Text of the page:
Maybe you can’t cook to save your life, but you are that mom who can create things from what others would throw away. You come up with the most beautiful crafts, and your children will remember a mom who displayed for them creativity. They will forever be in awe of your industriousness and look back fondly on the time you spent with them creating and seeing treasure in others’ trash.

And maybe you are that mom who works full-time. You don’t have time for arts and crafts–getting dinner on the table is a challenge. However, you don’t let a day go by without sitting down with your children and really listening to them. You rub their heads at night and read them a bedtime story when you’d rather be sleeping yourself. Your children will remember. They will remember a mom who taught them the value of hard work, and they will remember a mom who showed them their value.

There is no perfect mother. We all have our flaws, but we all have our strengths, too. Maybe that strength is simply having the patience to let your two little girls dress you up for your wedding day to the prince with beads and hair accessories that you wouldn’t dare leave the house in for a minute–but you’d spend hours wearing them in your home for them.

This year I think that’s something worth celebrating.

Mama’s Losin’ It

Linking up with Mama Kat to share one of my New Year’s Resolutions. I want to hear from you–it’s time to brag. I give you permission! What about you is worth celebrating?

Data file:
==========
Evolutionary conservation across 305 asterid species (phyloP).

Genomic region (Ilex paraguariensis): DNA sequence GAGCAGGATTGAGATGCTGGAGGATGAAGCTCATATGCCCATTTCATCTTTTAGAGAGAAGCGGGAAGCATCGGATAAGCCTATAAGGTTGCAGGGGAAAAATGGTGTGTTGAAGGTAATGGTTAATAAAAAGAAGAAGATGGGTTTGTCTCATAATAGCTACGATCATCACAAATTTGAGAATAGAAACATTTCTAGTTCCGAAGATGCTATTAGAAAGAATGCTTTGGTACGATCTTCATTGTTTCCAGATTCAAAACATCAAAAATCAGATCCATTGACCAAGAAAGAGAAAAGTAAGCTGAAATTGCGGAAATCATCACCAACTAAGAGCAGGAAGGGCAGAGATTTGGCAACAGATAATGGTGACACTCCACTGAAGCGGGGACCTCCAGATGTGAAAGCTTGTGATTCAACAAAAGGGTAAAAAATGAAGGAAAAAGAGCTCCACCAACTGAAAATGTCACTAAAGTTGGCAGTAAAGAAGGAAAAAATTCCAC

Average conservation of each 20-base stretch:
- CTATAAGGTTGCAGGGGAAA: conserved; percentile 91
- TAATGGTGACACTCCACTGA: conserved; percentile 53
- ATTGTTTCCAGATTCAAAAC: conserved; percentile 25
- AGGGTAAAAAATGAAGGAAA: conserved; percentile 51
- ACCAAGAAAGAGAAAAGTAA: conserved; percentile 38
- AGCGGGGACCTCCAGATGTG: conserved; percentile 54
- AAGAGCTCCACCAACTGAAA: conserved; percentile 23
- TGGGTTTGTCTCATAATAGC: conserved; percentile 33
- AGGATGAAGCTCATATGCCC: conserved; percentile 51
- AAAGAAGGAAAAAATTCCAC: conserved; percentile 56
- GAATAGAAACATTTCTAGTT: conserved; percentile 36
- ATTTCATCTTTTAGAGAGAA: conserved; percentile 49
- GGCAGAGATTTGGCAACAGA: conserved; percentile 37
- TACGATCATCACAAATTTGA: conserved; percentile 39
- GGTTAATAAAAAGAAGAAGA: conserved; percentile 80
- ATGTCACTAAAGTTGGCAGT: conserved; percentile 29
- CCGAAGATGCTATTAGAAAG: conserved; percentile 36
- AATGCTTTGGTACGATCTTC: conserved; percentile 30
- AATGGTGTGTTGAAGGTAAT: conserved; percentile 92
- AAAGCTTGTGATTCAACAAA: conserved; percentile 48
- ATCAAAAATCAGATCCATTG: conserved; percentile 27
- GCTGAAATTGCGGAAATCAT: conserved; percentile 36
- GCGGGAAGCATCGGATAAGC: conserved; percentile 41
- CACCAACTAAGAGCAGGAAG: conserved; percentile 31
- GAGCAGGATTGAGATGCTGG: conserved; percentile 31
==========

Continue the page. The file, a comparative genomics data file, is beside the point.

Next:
17 thoughts on “A New Year’s Post for Moms”

  1. Great post. MY only comment…. you are a great Mom. Just be yourself, don' try to be some other Mom. Juat love your kids the way your heart tells you to love them because that feeling in your heart comes from God. You give quality time to your kids as time permits and they will always remember it.
    They know you love them…..How could they not?

    love
    Dad

  2. Good for you for kicking that pile in the….I mean knocking it down. I knock mine down often but it keeps building up again…I think I might join you in this resolution….thanks!

    Happy 2012! Great post.

  3. Oh, friend, you do realize there are more of "us," imperfect moms, than they are of "them" 🙂 Because "they" really don't exist. We all wonder if the woman next door is doing a better job! And, like you said, each choice you make has a counter-choice. I have to work from home to stay at home and homeschool my kids so my house is dirty. It's my sacrifice that others don't have to make, so remembering why the house is dirty helps me to deal with the dust!. The devil biggest tactic against women, especially moms, is to convince them they are failures. Lies, lies, lies! And it pins us against each other rather than unite us. Thank you for your honesty.

    1. Agreed, Gaby! I especially have had to fight the lies as a SAHM because I start to compare what I've accomplished in a day compared to the homeschooling mom or working mom. Then I remind myself of everything I've done–from parenting to cooking to volunteering at the schools to volunteering at church, etc., etc. It's everything I wanted to concentrate on when I became a SAHM, so what others are doing shouldn't matter!